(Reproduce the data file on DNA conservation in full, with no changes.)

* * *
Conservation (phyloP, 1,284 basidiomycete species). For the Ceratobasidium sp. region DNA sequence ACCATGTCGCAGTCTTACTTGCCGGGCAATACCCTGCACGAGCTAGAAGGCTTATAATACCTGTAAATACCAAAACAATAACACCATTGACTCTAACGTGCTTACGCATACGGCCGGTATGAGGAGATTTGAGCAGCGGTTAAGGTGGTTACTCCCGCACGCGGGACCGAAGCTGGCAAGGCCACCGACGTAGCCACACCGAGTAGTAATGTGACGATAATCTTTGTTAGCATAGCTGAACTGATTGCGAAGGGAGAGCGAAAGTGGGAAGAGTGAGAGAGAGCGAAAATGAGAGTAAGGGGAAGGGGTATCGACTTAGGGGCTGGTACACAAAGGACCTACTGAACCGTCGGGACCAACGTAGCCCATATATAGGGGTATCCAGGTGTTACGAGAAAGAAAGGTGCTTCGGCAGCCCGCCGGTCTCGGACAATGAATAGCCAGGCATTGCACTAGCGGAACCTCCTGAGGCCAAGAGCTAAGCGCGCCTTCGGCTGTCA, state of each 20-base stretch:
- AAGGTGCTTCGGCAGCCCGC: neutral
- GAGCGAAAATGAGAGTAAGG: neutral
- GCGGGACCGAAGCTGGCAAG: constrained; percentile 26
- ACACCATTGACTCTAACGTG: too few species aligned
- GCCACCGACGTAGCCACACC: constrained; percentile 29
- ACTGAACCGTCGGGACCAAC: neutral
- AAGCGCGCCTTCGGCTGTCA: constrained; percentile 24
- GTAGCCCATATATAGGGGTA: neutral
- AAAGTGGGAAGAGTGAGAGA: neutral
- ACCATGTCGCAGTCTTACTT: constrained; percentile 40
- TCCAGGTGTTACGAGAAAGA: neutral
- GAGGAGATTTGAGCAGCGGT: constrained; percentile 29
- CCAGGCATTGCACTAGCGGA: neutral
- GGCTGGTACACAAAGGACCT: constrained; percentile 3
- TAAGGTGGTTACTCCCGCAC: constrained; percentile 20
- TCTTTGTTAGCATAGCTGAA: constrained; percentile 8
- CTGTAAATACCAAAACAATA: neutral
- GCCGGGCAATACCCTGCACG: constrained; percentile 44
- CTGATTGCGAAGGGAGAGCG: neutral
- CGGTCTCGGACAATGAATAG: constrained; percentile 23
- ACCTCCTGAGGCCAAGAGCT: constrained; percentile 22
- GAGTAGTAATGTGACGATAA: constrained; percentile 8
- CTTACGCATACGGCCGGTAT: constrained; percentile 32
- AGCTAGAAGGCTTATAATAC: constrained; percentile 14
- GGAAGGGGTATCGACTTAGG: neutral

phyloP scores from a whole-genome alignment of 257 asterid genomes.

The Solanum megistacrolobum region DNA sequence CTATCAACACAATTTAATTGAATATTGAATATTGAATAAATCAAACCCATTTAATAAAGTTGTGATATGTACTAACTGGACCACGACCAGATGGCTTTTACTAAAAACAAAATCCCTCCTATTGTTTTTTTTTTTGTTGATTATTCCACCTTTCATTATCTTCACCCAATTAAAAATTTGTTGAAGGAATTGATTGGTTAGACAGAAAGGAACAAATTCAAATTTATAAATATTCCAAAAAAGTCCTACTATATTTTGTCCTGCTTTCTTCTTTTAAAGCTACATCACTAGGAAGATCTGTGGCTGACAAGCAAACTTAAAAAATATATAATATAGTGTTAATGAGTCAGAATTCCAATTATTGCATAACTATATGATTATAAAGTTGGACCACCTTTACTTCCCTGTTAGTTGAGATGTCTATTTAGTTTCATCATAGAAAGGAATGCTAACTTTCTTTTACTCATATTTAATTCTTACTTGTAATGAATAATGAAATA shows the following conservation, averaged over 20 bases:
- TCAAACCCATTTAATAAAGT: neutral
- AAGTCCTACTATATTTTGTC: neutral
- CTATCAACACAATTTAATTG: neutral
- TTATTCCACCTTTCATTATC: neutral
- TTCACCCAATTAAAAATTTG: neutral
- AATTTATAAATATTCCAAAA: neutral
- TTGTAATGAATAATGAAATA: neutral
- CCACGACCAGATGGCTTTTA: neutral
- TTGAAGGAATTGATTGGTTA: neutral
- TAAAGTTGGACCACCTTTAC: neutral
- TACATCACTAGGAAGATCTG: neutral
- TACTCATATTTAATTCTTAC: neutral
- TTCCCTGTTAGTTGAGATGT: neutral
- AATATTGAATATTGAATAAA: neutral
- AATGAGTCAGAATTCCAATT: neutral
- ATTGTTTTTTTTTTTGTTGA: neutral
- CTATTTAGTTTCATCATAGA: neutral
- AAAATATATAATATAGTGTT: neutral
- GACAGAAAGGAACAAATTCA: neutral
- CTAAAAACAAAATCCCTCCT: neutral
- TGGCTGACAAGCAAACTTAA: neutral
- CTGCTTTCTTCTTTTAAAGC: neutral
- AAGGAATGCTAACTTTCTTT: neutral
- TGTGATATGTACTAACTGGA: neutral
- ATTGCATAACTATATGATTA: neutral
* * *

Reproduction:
Conservation (phyloP, 1,284 basidiomycete species). For the Ceratobasidium sp. region DNA sequence ACCATGTCGCAGTCTTACTTGCCGGGCAATACCCTGCACGAGCTAGAAGGCTTATAATACCTGTAAATACCAAAACAATAACACCATTGACTCTAACGTGCTTACGCATACGGCCGGTATGAGGAGATTTGAGCAGCGGTTAAGGTGGTTACTCCCGCACGCGGGACCGAAGCTGGCAAGGCCACCGACGTAGCCACACCGAGTAGTAATGTGACGATAATCTTTGTTAGCATAGCTGAACTGATTGCGAAGGGAGAGCGAAAGTGGGAAGAGTGAGAGAGAGCGAAAATGAGAGTAAGGGGAAGGGGTATCGACTTAGGGGCTGGTACACAAAGGACCTACTGAACCGTCGGGACCAACGTAGCCCATATATAGGGGTATCCAGGTGTTACGAGAAAGAAAGGTGCTTCGGCAGCCCGCCGGTCTCGGACAATGAATAGCCAGGCATTGCACTAGCGGAACCTCCTGAGGCCAAGAGCTAAGCGCGCCTTCGGCTGTCA, state of each 20-base stretch:
- AAGGTGCTTCGGCAGCCCGC: neutral
- GAGCGAAAATGAGAGTAAGG: neutral
- GCGGGACCGAAGCTGGCAAG: constrained; percentile 26
- ACACCATTGACTCTAACGTG: too few species aligned
- GCCACCGACGTAGCCACACC: constrained; percentile 29
- ACTGAACCGTCGGGACCAAC: neutral
- AAGCGCGCCTTCGGCTGTCA: constrained; percentile 24
- GTAGCCCATATATAGGGGTA: neutral
- AAAGTGGGAAGAGTGAGAGA: neutral
- ACCATGTCGCAGTCTTACTT: constrained; percentile 40
- TCCAGGTGTTACGAGAAAGA: neutral
- GAGGAGATTTGAGCAGCGGT: constrained; percentile 29
- CCAGGCATTGCACTAGCGGA: neutral
- GGCTGGTACACAAAGGACCT: constrained; percentile 3
- TAAGGTGGTTACTCCCGCAC: constrained; percentile 20
- TCTTTGTTAGCATAGCTGAA: constrained; percentile 8
- CTGTAAATACCAAAACAATA: neutral
- GCCGGGCAATACCCTGCACG: constrained; percentile 44
- CTGATTGCGAAGGGAGAGCG: neutral
- CGGTCTCGGACAATGAATAG: constrained; percentile 23
- ACCTCCTGAGGCCAAGAGCT: constrained; percentile 22
- GAGTAGTAATGTGACGATAA: constrained; percentile 8
- CTTACGCATACGGCCGGTAT: constrained; percentile 32
- AGCTAGAAGGCTTATAATAC: constrained; percentile 14
- GGAAGGGGTATCGACTTAGG: neutral

phyloP scores from a whole-genome alignment of 257 asterid genomes.

The Solanum megistacrolobum region DNA sequence CTATCAACACAATTTAATTGAATATTGAATATTGAATAAATCAAACCCATTTAATAAAGTTGTGATATGTACTAACTGGACCACGACCAGATGGCTTTTACTAAAAACAAAATCCCTCCTATTGTTTTTTTTTTTGTTGATTATTCCACCTTTCATTATCTTCACCCAATTAAAAATTTGTTGAAGGAATTGATTGGTTAGACAGAAAGGAACAAATTCAAATTTATAAATATTCCAAAAAAGTCCTACTATATTTTGTCCTGCTTTCTTCTTTTAAAGCTACATCACTAGGAAGATCTGTGGCTGACAAGCAAACTTAAAAAATATATAATATAGTGTTAATGAGTCAGAATTCCAATTATTGCATAACTATATGATTATAAAGTTGGACCACCTTTACTTCCCTGTTAGTTGAGATGTCTATTTAGTTTCATCATAGAAAGGAATGCTAACTTTCTTTTACTCATATTTAATTCTTACTTGTAATGAATAATGAAATA shows the following conservation, averaged over 20 bases:
- TCAAACCCATTTAATAAAGT: neutral
- AAGTCCTACTATATTTTGTC: neutral
- CTATCAACACAATTTAATTG: neutral
- TTATTCCACCTTTCATTATC: neutral
- TTCACCCAATTAAAAATTTG: neutral
- AATTTATAAATATTCCAAAA: neutral
- TTGTAATGAATAATGAAATA: neutral
- CCACGACCAGATGGCTTTTA: neutral
- TTGAAGGAATTGATTGGTTA: neutral
- TAAAGTTGGACCACCTTTAC: neutral
- TACATCACTAGGAAGATCTG: neutral
- TACTCATATTTAATTCTTAC: neutral
- TTCCCTGTTAGTTGAGATGT: neutral
- AATATTGAATATTGAATAAA: neutral
- AATGAGTCAGAATTCCAATT: neutral
- ATTGTTTTTTTTTTTGTTGA: neutral
- CTATTTAGTTTCATCATAGA: neutral
- AAAATATATAATATAGTGTT: neutral
- GACAGAAAGGAACAAATTCA: neutral
- CTAAAAACAAAATCCCTCCT: neutral
- TGGCTGACAAGCAAACTTAA: neutral
- CTGCTTTCTTCTTTTAAAGC: neutral
- AAGGAATGCTAACTTTCTTT: neutral
- TGTGATATGTACTAACTGGA: neutral
- ATTGCATAACTATATGATTA: neutral